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3 Simple Ways to Help Keep Your Money Safe

By Diane Amato

Published July 25, 2023 • 3 Min Read

Canada has over 36 million internet users, making it one of the most prominent online markets in the world. With 96 per cent of Canadians engaging in online activities and 97 per cent having a debit and/or credit card1, fraud and online scams are common — here’s how you can protect yourself and your money.

Chances are, you have been a target of fraud at some point. Whether it’s a phone call for “duct cleaning,” a message from the “government” about an outstanding tax bill or a text message asking you to confirm your credit card details, Canadians have unfortunately become accustomed to attempts on their money and information. While many have become savvier, fraudsters have become more sophisticated, and as a result, fraud continues to rise.

While the pandemic set the stage for fraudsters capitalizing on the increased need for testing kits, grocery delivery and courier services, fraudulent activity remains a growing problem in Canada. In 2022, the Canadian Anti-Fraud Centre saw a 40 per cent increase in victim losses over the year before, reaching $530 million in money reportedly lost to fraud.

Given the increased activity, it’s important for Canadians to remain watchful over their finances. Here are three ways to help spot a scam and protect your money.

1. Use alerts to spot suspicious activity

It’s easy to stay on top of suspicious transactions when you set up alerts on your account.

Fraud alerts: You can receive a notification if an unusual Interac e-Transfer transaction is made or if a credit card transaction looks out of the ordinary. You can usually choose push notifications, emails or text messages.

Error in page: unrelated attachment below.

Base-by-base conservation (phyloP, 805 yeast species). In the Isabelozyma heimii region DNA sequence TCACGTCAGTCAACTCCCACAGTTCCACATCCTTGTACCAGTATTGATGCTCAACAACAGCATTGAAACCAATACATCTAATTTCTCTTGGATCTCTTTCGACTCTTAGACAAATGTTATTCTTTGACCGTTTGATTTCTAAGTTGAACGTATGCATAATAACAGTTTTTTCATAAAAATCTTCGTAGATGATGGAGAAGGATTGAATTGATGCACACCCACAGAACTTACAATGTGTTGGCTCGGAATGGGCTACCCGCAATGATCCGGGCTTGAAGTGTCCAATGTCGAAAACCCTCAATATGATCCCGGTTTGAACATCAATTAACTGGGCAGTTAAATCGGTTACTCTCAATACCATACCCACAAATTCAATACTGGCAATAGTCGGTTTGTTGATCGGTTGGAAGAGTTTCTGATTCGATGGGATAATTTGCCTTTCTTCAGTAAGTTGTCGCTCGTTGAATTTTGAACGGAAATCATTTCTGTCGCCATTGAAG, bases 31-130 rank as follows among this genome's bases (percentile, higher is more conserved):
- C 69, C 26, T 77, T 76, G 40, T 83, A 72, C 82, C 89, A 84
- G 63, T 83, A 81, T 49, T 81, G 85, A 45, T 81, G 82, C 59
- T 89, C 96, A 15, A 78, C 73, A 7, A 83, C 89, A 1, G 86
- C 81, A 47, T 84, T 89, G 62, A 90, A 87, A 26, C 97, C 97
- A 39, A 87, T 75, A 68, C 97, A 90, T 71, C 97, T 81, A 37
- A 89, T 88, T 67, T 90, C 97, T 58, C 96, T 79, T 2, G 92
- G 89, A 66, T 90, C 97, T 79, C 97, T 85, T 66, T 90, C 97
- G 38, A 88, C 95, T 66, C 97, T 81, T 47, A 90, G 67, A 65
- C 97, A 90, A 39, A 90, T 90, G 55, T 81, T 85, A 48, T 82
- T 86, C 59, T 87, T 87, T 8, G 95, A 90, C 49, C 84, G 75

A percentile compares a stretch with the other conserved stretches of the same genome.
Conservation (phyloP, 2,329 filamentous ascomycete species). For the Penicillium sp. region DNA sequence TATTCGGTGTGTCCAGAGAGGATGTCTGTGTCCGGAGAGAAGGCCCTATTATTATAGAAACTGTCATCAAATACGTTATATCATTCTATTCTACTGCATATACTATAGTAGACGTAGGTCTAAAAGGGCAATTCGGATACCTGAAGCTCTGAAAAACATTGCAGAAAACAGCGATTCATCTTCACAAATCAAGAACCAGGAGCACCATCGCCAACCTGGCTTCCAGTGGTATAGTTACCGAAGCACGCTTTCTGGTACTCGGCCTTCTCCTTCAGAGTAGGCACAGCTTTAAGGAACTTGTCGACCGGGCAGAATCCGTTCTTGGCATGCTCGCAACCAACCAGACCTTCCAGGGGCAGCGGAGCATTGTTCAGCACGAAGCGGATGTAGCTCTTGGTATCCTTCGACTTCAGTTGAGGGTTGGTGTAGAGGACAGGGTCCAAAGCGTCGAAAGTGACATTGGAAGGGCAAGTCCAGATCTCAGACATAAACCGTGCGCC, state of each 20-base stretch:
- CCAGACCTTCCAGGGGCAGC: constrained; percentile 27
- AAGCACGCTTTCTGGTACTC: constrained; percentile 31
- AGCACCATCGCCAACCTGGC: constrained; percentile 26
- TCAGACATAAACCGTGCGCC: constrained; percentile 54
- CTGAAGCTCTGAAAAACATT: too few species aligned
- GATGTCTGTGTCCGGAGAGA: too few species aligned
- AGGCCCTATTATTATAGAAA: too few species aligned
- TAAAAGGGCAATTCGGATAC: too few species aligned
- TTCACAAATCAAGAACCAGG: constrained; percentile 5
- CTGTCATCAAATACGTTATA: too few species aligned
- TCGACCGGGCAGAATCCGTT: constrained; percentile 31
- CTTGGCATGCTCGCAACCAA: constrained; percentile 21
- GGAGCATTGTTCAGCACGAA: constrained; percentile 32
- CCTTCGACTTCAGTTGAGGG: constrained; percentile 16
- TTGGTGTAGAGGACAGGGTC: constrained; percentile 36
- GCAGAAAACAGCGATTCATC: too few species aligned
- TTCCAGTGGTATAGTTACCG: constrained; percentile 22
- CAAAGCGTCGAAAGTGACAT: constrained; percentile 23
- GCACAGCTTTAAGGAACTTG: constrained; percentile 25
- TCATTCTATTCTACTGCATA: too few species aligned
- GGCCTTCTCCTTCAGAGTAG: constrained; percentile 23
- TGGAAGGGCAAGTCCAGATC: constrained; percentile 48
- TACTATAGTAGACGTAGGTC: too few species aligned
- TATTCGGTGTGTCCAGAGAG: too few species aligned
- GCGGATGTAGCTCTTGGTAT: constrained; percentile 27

Transaction alerts: There are a few different types of transaction alerts available. For example, you can get notified when your account balance drops below a certain threshold that you set, or you can choose to be notified if a large purchase is made on your credit card. Transaction alerts help you easily keep track of account balances and stay on top of your account activity so you can quickly spot anything unusual.

Within the RBC Mobile app2, for instance, there are both kinds of alerts. Learn more here:

2. Stay close to your money

Knowing exactly what your money is doing — or at least what it should be doing — is an important way to fight fraud. After all, being able to immediately spot a transaction that doesn’t look right can help you react sooner. While you can check in with your money regularly through online and mobile channels, it’s even better if you have tools that will do this for you.

NOMI, a feature on the RBC Mobile app, analyzes your spending and delivers tailored insights based on your banking habits. Through this analysis, NOMI can identify duplicate or unusual transactions and notify you when something looks off. Check that your NOMI Insights are turned on through your NOMI Settings to stay informed. Learn more about NOMI.

3. Connect with your bank

If you do notice something suspicious with your account — or you received an unusual text, phone call or email that’s left you feeling uneasy — protect yourself by notifying your bank immediately.

When it comes to protecting yourself against fraud, education is key. Take a look at Fraud Prevention: 5 Common Scams and How to Defend Against Them for more practical tips to keep you and your information safe.

1.Ipsos: Fraud is too Common in Canada: Nearly Half (43%) of Canadians Have Knowingly Been Victimized by Fraud or Scams, in their Lifetime

2. RBC Mobile is operated by Royal Bank of Canada, RBC Direct Investing Inc. and RBC Dominion Securities Inc.

This article is intended as general information only and is not to be relied upon as constituting legal, financial or other professional advice. A professional advisor should be consulted regarding your specific situation. Information presented is believed to be factual and up-to-date but we do not guarantee its accuracy and it should not be regarded as a complete analysis of the subjects discussed. All expressions of opinion reflect the judgment of the authors as of the date of publication and are subject to change. No endorsement of any third parties or their advice, opinions, information, products or services is expressly given or implied by Royal Bank of Canada or any of its affiliates.

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